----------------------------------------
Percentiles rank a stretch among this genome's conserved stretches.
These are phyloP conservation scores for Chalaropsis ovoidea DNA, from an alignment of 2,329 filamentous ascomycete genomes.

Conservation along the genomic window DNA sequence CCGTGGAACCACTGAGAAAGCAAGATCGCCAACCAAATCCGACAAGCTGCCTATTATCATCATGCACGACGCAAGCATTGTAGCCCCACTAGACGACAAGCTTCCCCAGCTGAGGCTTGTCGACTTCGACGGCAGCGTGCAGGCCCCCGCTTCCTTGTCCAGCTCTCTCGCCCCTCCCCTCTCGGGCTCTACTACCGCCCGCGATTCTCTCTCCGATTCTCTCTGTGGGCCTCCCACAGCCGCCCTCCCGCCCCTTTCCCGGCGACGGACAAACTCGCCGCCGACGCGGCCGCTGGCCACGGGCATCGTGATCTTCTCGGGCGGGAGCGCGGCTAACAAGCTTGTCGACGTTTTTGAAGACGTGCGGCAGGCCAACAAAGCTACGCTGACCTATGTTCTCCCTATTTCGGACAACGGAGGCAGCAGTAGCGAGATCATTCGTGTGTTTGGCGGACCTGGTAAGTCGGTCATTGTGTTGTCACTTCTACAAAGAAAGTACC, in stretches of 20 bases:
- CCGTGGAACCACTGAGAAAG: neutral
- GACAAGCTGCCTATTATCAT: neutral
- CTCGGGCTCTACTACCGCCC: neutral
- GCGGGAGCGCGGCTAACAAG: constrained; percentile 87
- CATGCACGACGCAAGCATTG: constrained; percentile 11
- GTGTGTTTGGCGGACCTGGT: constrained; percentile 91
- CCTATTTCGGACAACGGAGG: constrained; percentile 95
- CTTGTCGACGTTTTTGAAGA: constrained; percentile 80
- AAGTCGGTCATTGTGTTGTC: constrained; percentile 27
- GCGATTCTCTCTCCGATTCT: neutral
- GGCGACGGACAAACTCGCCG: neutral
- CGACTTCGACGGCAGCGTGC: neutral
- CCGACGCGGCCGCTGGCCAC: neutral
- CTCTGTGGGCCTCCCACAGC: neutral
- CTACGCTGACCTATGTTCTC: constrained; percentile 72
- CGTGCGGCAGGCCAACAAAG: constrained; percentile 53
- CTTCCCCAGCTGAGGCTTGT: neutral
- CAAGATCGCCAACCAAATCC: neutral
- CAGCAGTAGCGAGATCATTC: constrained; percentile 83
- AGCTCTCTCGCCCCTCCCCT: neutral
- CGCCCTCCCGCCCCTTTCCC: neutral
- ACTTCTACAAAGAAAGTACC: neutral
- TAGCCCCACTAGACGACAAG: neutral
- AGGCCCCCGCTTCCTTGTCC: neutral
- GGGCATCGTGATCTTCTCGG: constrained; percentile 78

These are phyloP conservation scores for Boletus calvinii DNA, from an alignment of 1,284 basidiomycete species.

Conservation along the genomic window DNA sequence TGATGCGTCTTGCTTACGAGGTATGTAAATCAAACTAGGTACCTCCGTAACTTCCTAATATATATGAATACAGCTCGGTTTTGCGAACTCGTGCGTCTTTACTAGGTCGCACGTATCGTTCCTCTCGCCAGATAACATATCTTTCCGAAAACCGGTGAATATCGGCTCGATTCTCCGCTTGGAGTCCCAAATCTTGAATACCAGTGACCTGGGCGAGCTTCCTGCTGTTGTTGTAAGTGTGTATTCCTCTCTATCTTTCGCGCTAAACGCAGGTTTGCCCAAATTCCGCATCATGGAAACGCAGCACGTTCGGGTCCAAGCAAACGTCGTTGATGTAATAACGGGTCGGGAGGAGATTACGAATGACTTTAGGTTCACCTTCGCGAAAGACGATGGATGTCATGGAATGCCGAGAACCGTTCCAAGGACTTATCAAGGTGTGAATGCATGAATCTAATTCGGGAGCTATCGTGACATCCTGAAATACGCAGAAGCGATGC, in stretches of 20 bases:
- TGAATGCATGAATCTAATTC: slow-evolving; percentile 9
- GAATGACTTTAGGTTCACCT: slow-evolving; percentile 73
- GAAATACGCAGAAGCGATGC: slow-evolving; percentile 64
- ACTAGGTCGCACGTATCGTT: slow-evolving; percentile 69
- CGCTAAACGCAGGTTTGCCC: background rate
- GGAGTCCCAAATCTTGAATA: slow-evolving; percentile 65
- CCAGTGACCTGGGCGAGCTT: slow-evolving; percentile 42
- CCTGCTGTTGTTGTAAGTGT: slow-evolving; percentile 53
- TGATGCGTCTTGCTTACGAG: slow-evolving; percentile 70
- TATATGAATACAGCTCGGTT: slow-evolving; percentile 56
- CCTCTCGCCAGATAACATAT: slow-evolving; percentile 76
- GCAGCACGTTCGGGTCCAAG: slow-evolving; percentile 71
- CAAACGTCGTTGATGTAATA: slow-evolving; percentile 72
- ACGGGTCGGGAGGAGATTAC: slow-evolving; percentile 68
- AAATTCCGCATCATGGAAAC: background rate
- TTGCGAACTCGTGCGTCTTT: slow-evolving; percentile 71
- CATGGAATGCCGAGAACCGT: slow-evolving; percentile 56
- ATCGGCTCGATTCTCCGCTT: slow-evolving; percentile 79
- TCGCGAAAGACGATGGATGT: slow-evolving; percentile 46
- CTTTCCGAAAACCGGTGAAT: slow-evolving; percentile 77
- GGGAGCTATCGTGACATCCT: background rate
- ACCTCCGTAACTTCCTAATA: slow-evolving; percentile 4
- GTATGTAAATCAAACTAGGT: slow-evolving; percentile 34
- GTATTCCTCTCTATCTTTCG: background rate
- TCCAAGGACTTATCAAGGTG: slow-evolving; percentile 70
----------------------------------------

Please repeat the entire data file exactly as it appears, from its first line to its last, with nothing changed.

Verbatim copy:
Percentiles rank a stretch among this genome's conserved stretches.
These are phyloP conservation scores for Chalaropsis ovoidea DNA, from an alignment of 2,329 filamentous ascomycete genomes.

Conservation along the genomic window DNA sequence CCGTGGAACCACTGAGAAAGCAAGATCGCCAACCAAATCCGACAAGCTGCCTATTATCATCATGCACGACGCAAGCATTGTAGCCCCACTAGACGACAAGCTTCCCCAGCTGAGGCTTGTCGACTTCGACGGCAGCGTGCAGGCCCCCGCTTCCTTGTCCAGCTCTCTCGCCCCTCCCCTCTCGGGCTCTACTACCGCCCGCGATTCTCTCTCCGATTCTCTCTGTGGGCCTCCCACAGCCGCCCTCCCGCCCCTTTCCCGGCGACGGACAAACTCGCCGCCGACGCGGCCGCTGGCCACGGGCATCGTGATCTTCTCGGGCGGGAGCGCGGCTAACAAGCTTGTCGACGTTTTTGAAGACGTGCGGCAGGCCAACAAAGCTACGCTGACCTATGTTCTCCCTATTTCGGACAACGGAGGCAGCAGTAGCGAGATCATTCGTGTGTTTGGCGGACCTGGTAAGTCGGTCATTGTGTTGTCACTTCTACAAAGAAAGTACC, in stretches of 20 bases:
- CCGTGGAACCACTGAGAAAG: neutral
- GACAAGCTGCCTATTATCAT: neutral
- CTCGGGCTCTACTACCGCCC: neutral
- GCGGGAGCGCGGCTAACAAG: constrained; percentile 87
- CATGCACGACGCAAGCATTG: constrained; percentile 11
- GTGTGTTTGGCGGACCTGGT: constrained; percentile 91
- CCTATTTCGGACAACGGAGG: constrained; percentile 95
- CTTGTCGACGTTTTTGAAGA: constrained; percentile 80
- AAGTCGGTCATTGTGTTGTC: constrained; percentile 27
- GCGATTCTCTCTCCGATTCT: neutral
- GGCGACGGACAAACTCGCCG: neutral
- CGACTTCGACGGCAGCGTGC: neutral
- CCGACGCGGCCGCTGGCCAC: neutral
- CTCTGTGGGCCTCCCACAGC: neutral
- CTACGCTGACCTATGTTCTC: constrained; percentile 72
- CGTGCGGCAGGCCAACAAAG: constrained; percentile 53
- CTTCCCCAGCTGAGGCTTGT: neutral
- CAAGATCGCCAACCAAATCC: neutral
- CAGCAGTAGCGAGATCATTC: constrained; percentile 83
- AGCTCTCTCGCCCCTCCCCT: neutral
- CGCCCTCCCGCCCCTTTCCC: neutral
- ACTTCTACAAAGAAAGTACC: neutral
- TAGCCCCACTAGACGACAAG: neutral
- AGGCCCCCGCTTCCTTGTCC: neutral
- GGGCATCGTGATCTTCTCGG: constrained; percentile 78

These are phyloP conservation scores for Boletus calvinii DNA, from an alignment of 1,284 basidiomycete species.

Conservation along the genomic window DNA sequence TGATGCGTCTTGCTTACGAGGTATGTAAATCAAACTAGGTACCTCCGTAACTTCCTAATATATATGAATACAGCTCGGTTTTGCGAACTCGTGCGTCTTTACTAGGTCGCACGTATCGTTCCTCTCGCCAGATAACATATCTTTCCGAAAACCGGTGAATATCGGCTCGATTCTCCGCTTGGAGTCCCAAATCTTGAATACCAGTGACCTGGGCGAGCTTCCTGCTGTTGTTGTAAGTGTGTATTCCTCTCTATCTTTCGCGCTAAACGCAGGTTTGCCCAAATTCCGCATCATGGAAACGCAGCACGTTCGGGTCCAAGCAAACGTCGTTGATGTAATAACGGGTCGGGAGGAGATTACGAATGACTTTAGGTTCACCTTCGCGAAAGACGATGGATGTCATGGAATGCCGAGAACCGTTCCAAGGACTTATCAAGGTGTGAATGCATGAATCTAATTCGGGAGCTATCGTGACATCCTGAAATACGCAGAAGCGATGC, in stretches of 20 bases:
- TGAATGCATGAATCTAATTC: slow-evolving; percentile 9
- GAATGACTTTAGGTTCACCT: slow-evolving; percentile 73
- GAAATACGCAGAAGCGATGC: slow-evolving; percentile 64
- ACTAGGTCGCACGTATCGTT: slow-evolving; percentile 69
- CGCTAAACGCAGGTTTGCCC: background rate
- GGAGTCCCAAATCTTGAATA: slow-evolving; percentile 65
- CCAGTGACCTGGGCGAGCTT: slow-evolving; percentile 42
- CCTGCTGTTGTTGTAAGTGT: slow-evolving; percentile 53
- TGATGCGTCTTGCTTACGAG: slow-evolving; percentile 70
- TATATGAATACAGCTCGGTT: slow-evolving; percentile 56
- CCTCTCGCCAGATAACATAT: slow-evolving; percentile 76
- GCAGCACGTTCGGGTCCAAG: slow-evolving; percentile 71
- CAAACGTCGTTGATGTAATA: slow-evolving; percentile 72
- ACGGGTCGGGAGGAGATTAC: slow-evolving; percentile 68
- AAATTCCGCATCATGGAAAC: background rate
- TTGCGAACTCGTGCGTCTTT: slow-evolving; percentile 71
- CATGGAATGCCGAGAACCGT: slow-evolving; percentile 56
- ATCGGCTCGATTCTCCGCTT: slow-evolving; percentile 79
- TCGCGAAAGACGATGGATGT: slow-evolving; percentile 46
- CTTTCCGAAAACCGGTGAAT: slow-evolving; percentile 77
- GGGAGCTATCGTGACATCCT: background rate
- ACCTCCGTAACTTCCTAATA: slow-evolving; percentile 4
- GTATGTAAATCAAACTAGGT: slow-evolving; percentile 34
- GTATTCCTCTCTATCTTTCG: background rate
- TCCAAGGACTTATCAAGGTG: slow-evolving; percentile 70